Archive | September 2005

Gameboy Micro Faceplate Hacking Progress

Drawing power from the EXT port on the back of the micro, I installed a green LED under the faceplate. I also scratched a design into the black faceplate – the paint on the top comes off easily with a pocket knife. The light doesn’t diffuse enough to illuminate the whole design, so I purchased a bunch of tiny surface mount LEDs. They should arrive early next week.

Replacement black faceplates won’t be available until November, so I’m going to try to clean the paint off of another faceplate and paint it black. I should be able to try that on Monday.

Keith Kerlan(thanks Keith!) has been helping a lot with bouncing around ideas and such.

I emailed Nintendo about the mysterious jack and they haven’t been any help, yet. One rep thinks it’s a rivet. 😦

Gameboy Micro Faceplate Hacking Progress

I’ve been busy with family stuff for the past few days, but I’ve made some progress:

It turns out that my triwing screwdriver IS small enough to work on the micro’s screws. I just had to push hard enough while turning. I disassembled it and tested the leads heading into the connector. There is definitely 1.7 volts headed into the connector, but I still haven’t been able to get a reading from the jack itself. I now have some homemade test leads that are probably thin enough and I’ll try again tonight.

Update (9/28/05): Just tested with my new thin leads. There is no power coming from the strange jack.

Japanese Gameboy Micro Faceplate (Concepts?)

Nintendo Japan has a flash app that shows 160 faceplates for the micro. Judging from the lack of a finished feeling to most of them, I’m assuming these are concept art or contest entries.

This one is a neat idea – imagine getting a custom-drawn, signed faceplate from your favorite artist!
microface.jpg

More here.

Nintendo DS Homebrew WIFI Progress

Stephen Stair say’s it’s smooth sailing from here on out on his WIFI project. We’re all rooting for you, man!

Field of work Completion Level
Receiving data: 100%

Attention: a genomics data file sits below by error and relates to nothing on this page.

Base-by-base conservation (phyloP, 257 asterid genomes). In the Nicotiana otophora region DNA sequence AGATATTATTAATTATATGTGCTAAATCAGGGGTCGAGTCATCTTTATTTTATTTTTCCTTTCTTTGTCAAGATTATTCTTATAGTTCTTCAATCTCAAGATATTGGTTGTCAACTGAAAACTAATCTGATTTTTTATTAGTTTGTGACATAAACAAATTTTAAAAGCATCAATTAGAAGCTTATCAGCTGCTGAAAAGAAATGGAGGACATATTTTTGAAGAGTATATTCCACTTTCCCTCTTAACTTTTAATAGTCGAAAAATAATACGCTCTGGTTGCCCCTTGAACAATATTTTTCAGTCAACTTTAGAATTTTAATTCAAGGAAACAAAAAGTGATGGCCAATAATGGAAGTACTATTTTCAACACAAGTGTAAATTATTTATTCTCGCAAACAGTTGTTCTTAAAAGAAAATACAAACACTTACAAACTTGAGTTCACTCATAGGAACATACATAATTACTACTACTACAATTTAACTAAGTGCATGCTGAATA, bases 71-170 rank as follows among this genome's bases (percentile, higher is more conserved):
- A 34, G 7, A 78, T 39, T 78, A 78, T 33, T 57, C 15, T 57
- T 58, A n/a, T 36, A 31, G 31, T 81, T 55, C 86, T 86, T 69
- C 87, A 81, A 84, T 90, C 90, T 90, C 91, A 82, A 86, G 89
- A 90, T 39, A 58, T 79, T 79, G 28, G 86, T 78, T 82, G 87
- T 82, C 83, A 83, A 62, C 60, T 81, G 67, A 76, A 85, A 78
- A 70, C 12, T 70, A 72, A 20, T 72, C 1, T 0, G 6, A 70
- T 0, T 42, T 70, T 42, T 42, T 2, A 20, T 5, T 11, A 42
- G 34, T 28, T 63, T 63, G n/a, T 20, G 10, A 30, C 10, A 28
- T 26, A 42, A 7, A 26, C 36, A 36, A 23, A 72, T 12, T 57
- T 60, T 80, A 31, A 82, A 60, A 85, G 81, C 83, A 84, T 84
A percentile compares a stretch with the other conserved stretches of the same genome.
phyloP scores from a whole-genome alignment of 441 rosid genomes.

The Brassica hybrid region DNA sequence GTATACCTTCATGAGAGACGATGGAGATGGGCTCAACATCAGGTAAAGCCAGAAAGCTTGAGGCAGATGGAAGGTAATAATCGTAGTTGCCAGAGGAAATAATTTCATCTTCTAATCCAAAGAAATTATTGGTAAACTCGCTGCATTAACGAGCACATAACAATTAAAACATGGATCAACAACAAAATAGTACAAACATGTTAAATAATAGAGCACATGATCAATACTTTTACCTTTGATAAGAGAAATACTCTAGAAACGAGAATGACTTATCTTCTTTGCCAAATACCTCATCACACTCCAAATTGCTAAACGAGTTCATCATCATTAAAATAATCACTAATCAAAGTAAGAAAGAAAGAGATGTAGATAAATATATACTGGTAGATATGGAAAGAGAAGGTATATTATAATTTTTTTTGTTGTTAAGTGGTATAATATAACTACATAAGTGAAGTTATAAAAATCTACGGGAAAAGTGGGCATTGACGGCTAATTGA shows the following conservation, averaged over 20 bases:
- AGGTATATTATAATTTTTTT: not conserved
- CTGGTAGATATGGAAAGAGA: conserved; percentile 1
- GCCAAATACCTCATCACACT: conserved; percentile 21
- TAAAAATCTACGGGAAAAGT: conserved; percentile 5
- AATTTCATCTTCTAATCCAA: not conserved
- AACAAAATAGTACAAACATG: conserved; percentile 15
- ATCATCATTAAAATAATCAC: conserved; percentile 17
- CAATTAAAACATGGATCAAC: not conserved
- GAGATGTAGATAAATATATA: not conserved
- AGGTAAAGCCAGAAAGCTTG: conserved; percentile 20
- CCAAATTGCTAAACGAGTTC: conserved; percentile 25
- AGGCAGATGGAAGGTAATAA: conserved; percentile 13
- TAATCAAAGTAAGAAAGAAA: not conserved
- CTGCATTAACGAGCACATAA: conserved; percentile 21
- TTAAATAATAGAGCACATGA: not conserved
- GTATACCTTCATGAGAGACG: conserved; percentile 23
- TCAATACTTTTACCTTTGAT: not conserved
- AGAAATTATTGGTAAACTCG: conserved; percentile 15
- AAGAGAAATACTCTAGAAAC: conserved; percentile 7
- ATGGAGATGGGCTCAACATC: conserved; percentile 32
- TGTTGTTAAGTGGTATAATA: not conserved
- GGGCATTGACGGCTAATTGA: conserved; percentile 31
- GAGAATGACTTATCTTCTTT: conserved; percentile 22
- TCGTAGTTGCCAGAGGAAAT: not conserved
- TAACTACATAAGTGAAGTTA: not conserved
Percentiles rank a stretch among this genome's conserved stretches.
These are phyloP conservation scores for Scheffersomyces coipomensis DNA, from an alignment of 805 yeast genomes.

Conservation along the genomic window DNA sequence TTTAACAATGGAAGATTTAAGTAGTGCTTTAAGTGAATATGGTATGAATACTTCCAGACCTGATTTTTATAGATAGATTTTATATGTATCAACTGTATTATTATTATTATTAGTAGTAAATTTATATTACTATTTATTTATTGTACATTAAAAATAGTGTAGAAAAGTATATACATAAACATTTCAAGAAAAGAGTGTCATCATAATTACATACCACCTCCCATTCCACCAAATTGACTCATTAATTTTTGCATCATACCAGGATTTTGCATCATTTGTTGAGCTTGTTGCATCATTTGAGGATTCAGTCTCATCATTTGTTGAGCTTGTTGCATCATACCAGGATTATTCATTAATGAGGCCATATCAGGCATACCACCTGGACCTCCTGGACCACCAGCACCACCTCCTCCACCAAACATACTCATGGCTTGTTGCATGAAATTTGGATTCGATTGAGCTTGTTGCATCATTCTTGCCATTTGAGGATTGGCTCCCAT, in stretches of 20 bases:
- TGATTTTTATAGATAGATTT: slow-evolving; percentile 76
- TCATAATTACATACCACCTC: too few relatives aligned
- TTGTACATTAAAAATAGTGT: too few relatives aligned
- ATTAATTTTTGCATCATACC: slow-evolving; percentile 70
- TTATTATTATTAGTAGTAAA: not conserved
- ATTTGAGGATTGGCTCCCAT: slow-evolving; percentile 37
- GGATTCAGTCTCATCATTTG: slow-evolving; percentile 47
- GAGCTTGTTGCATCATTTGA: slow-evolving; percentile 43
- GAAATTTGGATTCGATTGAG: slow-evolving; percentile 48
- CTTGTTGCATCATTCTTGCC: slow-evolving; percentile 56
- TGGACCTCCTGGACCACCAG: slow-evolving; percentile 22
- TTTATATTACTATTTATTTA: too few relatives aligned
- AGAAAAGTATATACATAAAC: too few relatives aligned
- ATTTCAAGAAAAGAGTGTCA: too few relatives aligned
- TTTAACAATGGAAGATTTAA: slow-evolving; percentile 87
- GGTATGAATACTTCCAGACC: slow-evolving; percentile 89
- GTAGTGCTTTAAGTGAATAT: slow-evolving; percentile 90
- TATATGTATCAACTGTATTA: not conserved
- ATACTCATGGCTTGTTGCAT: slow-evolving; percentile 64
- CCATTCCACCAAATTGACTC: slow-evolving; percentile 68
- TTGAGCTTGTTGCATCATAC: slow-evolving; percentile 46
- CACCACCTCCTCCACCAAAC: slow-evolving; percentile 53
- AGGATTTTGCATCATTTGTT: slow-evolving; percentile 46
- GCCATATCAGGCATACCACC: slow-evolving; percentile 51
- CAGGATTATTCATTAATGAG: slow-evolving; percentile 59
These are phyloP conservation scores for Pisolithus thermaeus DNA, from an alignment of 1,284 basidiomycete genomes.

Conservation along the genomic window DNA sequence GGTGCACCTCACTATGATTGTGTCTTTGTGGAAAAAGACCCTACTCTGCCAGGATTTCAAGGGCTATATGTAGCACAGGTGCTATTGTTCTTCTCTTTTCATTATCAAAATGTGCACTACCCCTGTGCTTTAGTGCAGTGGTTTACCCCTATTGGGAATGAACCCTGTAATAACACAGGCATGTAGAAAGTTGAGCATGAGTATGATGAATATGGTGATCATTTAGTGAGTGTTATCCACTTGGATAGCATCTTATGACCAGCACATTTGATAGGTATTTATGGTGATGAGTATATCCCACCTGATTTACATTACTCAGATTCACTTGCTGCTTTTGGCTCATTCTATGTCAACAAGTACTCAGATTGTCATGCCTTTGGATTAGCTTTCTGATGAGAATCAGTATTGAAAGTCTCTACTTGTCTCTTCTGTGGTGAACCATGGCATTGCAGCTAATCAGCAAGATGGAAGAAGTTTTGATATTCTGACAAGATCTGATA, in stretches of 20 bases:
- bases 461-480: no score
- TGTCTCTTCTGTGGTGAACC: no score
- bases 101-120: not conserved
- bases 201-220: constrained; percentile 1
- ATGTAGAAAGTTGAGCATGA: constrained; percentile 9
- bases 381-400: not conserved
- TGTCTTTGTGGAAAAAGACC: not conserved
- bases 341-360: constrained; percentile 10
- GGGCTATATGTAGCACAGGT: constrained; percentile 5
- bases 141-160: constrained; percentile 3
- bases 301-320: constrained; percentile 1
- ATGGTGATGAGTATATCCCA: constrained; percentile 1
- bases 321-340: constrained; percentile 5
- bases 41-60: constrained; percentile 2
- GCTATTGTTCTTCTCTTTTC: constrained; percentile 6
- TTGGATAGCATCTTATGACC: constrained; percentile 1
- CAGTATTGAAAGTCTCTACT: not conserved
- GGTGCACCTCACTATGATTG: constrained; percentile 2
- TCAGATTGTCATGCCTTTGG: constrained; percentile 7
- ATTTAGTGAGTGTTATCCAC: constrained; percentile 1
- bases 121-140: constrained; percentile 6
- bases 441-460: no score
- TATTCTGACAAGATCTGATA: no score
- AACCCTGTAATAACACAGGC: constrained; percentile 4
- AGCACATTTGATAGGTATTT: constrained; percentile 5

Transmitting data: 85%
Interrupts/Data Queuing: 95%
arm7/arm9 communication structure: 100%
802.11b implementation (arm7): 85%
TCP/IP [integrating lwIP] (arm9): 20%
API for other wireless functions (arm9): 90%

Twelve Games I Love

Starfox – I spent many 90 minute sessions in college beating the crap out of this game. I loved finishing it over and over.
WarioWare Twisted – Genius. It combines the fast paced, yet rewarding minigame-after-minigame-after-minigame approach of the original with a perfect-fit, knock-your-socks-off technology.
Beyond Good and Evil – This is definitely the first action/adventure game I played that had me enthralled from start to finish. The new Prince of Persia series probably did that better, but BGE doesn’t take itself as seriously and, because of that, the characters and scenes stick in my head much more clearly.
Zak McKracken and the Alien MindBenders – This game really opened my eyes to how humor can find a home in really solid, challenging games.
Paradroid – As a kid, I played the heck out of this game on my C64. As an adult, I read the excellent dev diary of its construction by Andrew Braybrook. It’s a great game with an excellent use of the one button C64 controller and even a killer mini-game that’s a mix of strategy and reflexes. I’ve often called Paradroid the spiritual ancestor of Grand Theft Auto. I mean that in a good way.